* Above the Law promotes real-world change! Complaint filed against a Texas judge after we call him out for being RACEIST! [ABA Journal]
* If you were thinking of calling your friend from the Philippines a “skank” on Facebook, you may want to reconsider. [Philippine Inquirer]
* If you’re a powerful financial executive, lay off the bath salts. [DealBreaker]
* Judicial throwdown at the Second Circuit! Short version: Judge Raagi thinks Judge Jacobs should care way more about punishing guys sexting underage girls. Judge Jacobs thinks Judge Raagi watches too much Dexter. [Second Circuit / FindLaw]
* Kenneth Anderson describes the U.S. government’s longstanding love affair with “imminence” in the context of the Obama drone strike white paper. To borrow from Rev. Lovejoy’s sermon: “Imminence…sweet imminence.” [Lawfare]
* Judges: If you’re going to base a decision on a particular fact… don’t include pictures in the opinion that directly contradict that finding. Check out page six, line two and Appendix 2 [Court of Appeals, State of Oregon]
* SCOTUSBlog and Bloomberg Law have a competition for law students. Beat your peers AND the SCOTUSBlog team and win $5000. [SCOTUSBlog]
Being a federal judge is like being a professional boxer: you have to know when it’s time to hang up the robe. (Yes, pare, I’m talking to you, Congressman Pacquiao.)
How does a federal judge know when it’s time to retire (not just senior status, but complete and total retirement)? Well, how about when he starts making bizarre, offensive, and racially charged comments — on the record?
We now have judicial notice that making jokes about the president and fried chicken is probably racist.
Granted, “all these years, I thought I liked chicken because it was delicious.” But living up north, it’s pretty well-established that suggesting black people have a predisposition for eating chicken is prima facie racist and likely to start a fight. That’s not because I’m “sensitive” or “playing the race card.” It’s because generalizing about the foods black people eat has been used as a tool for racial stigmatization for a long time in this country.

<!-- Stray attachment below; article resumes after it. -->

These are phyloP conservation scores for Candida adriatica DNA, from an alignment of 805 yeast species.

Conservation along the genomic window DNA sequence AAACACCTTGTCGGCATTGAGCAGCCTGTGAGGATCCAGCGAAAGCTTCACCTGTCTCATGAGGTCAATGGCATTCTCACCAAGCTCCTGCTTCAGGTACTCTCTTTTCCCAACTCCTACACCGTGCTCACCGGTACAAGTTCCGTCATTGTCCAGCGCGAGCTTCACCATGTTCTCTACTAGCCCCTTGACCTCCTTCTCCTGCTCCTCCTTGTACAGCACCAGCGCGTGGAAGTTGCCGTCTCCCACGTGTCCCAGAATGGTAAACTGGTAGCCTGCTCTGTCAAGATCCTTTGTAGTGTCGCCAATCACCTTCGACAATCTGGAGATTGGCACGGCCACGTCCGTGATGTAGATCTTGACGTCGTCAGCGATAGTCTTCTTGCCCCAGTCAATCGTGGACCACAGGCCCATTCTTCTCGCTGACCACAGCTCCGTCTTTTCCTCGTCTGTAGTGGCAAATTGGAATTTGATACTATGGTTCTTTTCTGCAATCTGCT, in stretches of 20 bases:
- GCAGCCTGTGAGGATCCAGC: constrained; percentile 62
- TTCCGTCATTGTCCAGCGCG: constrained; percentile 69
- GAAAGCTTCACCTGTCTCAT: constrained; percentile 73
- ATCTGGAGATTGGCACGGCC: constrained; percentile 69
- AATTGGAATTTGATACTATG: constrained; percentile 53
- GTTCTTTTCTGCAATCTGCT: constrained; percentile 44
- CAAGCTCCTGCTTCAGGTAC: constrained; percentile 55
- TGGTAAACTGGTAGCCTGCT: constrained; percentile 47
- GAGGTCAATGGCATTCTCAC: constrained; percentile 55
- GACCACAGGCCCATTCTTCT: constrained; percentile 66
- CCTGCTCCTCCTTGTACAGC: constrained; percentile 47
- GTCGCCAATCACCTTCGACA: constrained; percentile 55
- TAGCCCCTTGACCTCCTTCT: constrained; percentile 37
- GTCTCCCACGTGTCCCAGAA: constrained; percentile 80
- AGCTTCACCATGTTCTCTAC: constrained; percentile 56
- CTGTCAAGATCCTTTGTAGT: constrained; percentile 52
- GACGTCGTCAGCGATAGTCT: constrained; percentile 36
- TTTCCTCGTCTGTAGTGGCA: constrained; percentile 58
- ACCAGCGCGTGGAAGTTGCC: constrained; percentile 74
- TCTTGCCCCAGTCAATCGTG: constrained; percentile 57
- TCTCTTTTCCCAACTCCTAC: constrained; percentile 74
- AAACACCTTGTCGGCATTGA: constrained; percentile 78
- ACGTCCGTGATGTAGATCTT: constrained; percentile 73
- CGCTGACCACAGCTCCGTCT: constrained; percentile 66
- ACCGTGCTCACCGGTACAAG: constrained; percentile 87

We’ve written about Hughes before. He’s a guy who can throw a benchslap. He’s also a guy who has been described as “[u]nquestionably the single worst judge in the Southern District of Texas” on The Robing Room (where lawyers can post anonymously about judges).
But one of his flippant remarks to an African-American plaintiff drew the ire of the Fifth Circuit, even as they were affirming his ultimate result.
You know that you have strayed a little too far from the flock when the Fifth Circuit (Texas, Louisiana, and Mississippi) is schooling you on racial sensitivity….
If there were such a thing as the perfect benchslap, this would probably be it. It comes from the great state of Texas, where federal judges are prone to calling attorneys stupid attention whores, where invitations to “kindergarten parties” are issued to lawyers who can’t be civil with their adversaries, and where judges order each other to “shut up” in open court.
And now, for your viewing pleasure, we present this gem….
The legal industry is being disrupted at every level by technological advances. While legal tech entrepreneurs and innovators are racing to create a more efficient and productive future, there is widespread indifference on the part of attorneys toward these emerging technologies.
Ed. note: The Asia Chronicles column is authored by Kinney Recruiting. Kinney has made more placements of U.S. associates, counsels and partners in Asia than any other recruiting firm in each of the past seven years. You can reach them by email: email@example.com.
We at Kinney Asia have made a number of FCPA / White Collar US associate placements in Hong Kong / China thus far in 2014. Most of such placements have been commercial litigation associates from major US markets, fluent in Mandarin, switching to FCPA / White Collar litigation. Some have already had FCPA experience, but those are difficult candidates for firms to find (this will change in coming years as US firms are now promoting FCPA / White Collar to their 2L summers who are fluent in Mandarin and have an interest in transferring to China at some point).
Legal Week quoted Kinney’s Head of Asia, Evan Jowers, extensively in the following relevant article here.
There is a new trend in the market, though, where mid-level transactional US associates, fluent in spoken Mandarin and written Chinese, are interviewing for and in some cases landing junior FCPA / White Collar spots in Hong Kong / China at very top tier US firms.
When the LexisNexis Cloud Technology Survey results were reported earlier this year, it showed that attorneys were starting to peer less skeptically into the future, and slowly but surely leaning more toward all the benefits the law cloud has to offer.
Because let’s face it, plenty of attorneys are perhaps a bit too comfortable with their “system” of practice management, which may or may not include neon highlighters, sticky notes, dog-eared file folders, and a word processing program that was last updated when the term “raise the roof” was still de rigueur.